__________________

__________________
jamestholtzinge is offline   Reply With Quote
Old 08-03-2015, 15:20   #18
Registered User

Join Date: Nov 2014
Location: east coast australia
Boat: 1973 CHB sedan
Posts: 42
Re: Novice Liveaboard Wannabee Dreamer

Agree with Scout 30. old CHB Trawlers have the live aboard space and systems, a well maintained 40ft would be sufficient for your needs, wife. dog and I spend 3 months full time live aboard each year and several days each month year round here on the Australian east coast on our 1973 34ft Chung Hwa and this is not on a Marina (dock).
Get the survey, resale on these vessels is realistic, petrol Carvers another story.
__________________
chiefcoxswain is offline   Reply With Quote
Old 08-03-2015, 15:20   #19
Registered User

Join Date: Sep 2013
Location: Alert Bay, Vancouver Island
Boat: 35ft classic ketch/yawl.
Posts: 937
Images: 4
Send a message via Skype™ to roland stockham
Re: Novice Liveaboard Wannabee Dreamer

For a liveaboard smaller better quality con be good. Cheaper boats may not be built to take the ware an tear of year round use. Also if you are mainly looking for a floating home spending lots of $$ on big engines that are mostly going to lie idle makes no sense. Engines often cause more problems when not run than when working hard, big ones come with big service bills as well as big fuel bills. With a trawler you are spending more on your accommodation and less on machinery.
Personally I would not consider any inboard petrol for safety reasons but that's just me, seen a few boat fires...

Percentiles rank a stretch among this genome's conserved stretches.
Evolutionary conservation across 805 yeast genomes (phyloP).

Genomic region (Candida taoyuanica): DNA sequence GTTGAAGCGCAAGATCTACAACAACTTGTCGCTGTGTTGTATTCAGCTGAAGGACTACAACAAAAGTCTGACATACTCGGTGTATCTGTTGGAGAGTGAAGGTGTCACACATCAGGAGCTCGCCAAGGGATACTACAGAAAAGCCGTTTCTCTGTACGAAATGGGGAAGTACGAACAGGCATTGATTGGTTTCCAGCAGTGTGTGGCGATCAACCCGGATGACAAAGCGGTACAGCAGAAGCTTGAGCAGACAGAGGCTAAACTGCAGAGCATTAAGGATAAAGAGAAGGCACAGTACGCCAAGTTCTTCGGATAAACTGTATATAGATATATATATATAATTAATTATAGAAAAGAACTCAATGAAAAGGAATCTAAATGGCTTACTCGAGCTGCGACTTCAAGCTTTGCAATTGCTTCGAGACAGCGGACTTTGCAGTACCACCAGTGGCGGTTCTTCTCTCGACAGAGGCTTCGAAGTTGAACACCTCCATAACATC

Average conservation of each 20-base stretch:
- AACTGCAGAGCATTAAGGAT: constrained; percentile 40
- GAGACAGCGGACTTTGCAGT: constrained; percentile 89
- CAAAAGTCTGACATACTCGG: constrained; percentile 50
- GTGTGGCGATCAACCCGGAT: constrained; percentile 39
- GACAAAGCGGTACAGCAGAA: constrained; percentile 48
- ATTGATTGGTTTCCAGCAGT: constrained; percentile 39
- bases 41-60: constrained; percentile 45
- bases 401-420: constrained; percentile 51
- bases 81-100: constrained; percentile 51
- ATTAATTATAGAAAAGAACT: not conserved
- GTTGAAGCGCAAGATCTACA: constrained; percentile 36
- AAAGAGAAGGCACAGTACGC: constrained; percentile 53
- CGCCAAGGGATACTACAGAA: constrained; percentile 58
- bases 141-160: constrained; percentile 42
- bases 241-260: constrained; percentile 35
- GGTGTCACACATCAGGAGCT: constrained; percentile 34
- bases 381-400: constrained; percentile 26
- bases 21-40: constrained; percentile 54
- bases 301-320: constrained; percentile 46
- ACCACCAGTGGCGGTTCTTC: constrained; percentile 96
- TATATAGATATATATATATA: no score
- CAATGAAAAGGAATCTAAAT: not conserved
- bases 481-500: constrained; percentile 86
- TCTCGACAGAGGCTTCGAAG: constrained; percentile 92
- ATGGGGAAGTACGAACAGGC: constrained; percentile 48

__________________
roland stockham is offline   Reply With Quote
Old 08-03-2015, 17:23   #20
Registered User
 
Scout 30's Avatar

Join Date: Oct 2014
Location: Florida
Boat: Scout 30
Posts: 2,355
Re: Novice Liveaboard Wannabee Dreamer

Quote:
Originally Posted by roland stockham View Post
For a liveaboard smaller better quality con be good. Cheaper boats may not be built to take the ware an tear of year round use. Also if you are mainly looking for a floating home spending lots of $$ on big engines that are mostly going to lie idle makes no sense. Engines often cause more problems when not run than when working hard, big ones come with big service bills as well as big fuel bills. With a trawler you are spending more on your accommodation and less on machinery.
Personally I would not consider any inboard petrol for safety reasons but that's just me, seen a few boat fires...
Good point! Gas on a live aboard is a bad idea. Very dangerous. All it takes is 1 small leak to turn your home into a bomb. Diesel, on the other hand, is quite safe. It will smell bad if you get a leak but your boat won't blow up. However, you should know that diesel engines are very expensive to replace or rebuild. A new diesel can cost 10 times as much as a gas engine. But they last much longer, are much more reliable & are much more efficient. MY point is that just getting a survey is not enough with a diesel. Most surveyors will not evaluate the motor. You will need to hire a marine diesel mechanic to do that.
__________________
Scout 30 is offline   Reply With Quote
Old 08-03-2015, 17:42   #21
Registered User

Join Date: Sep 2013
Location: Alert Bay, Vancouver Island
Boat: 35ft classic ketch/yawl.
Posts: 937
Images: 4
Send a message via Skype™ to roland stockham
Re: Novice Liveaboard Wannabee Dreamer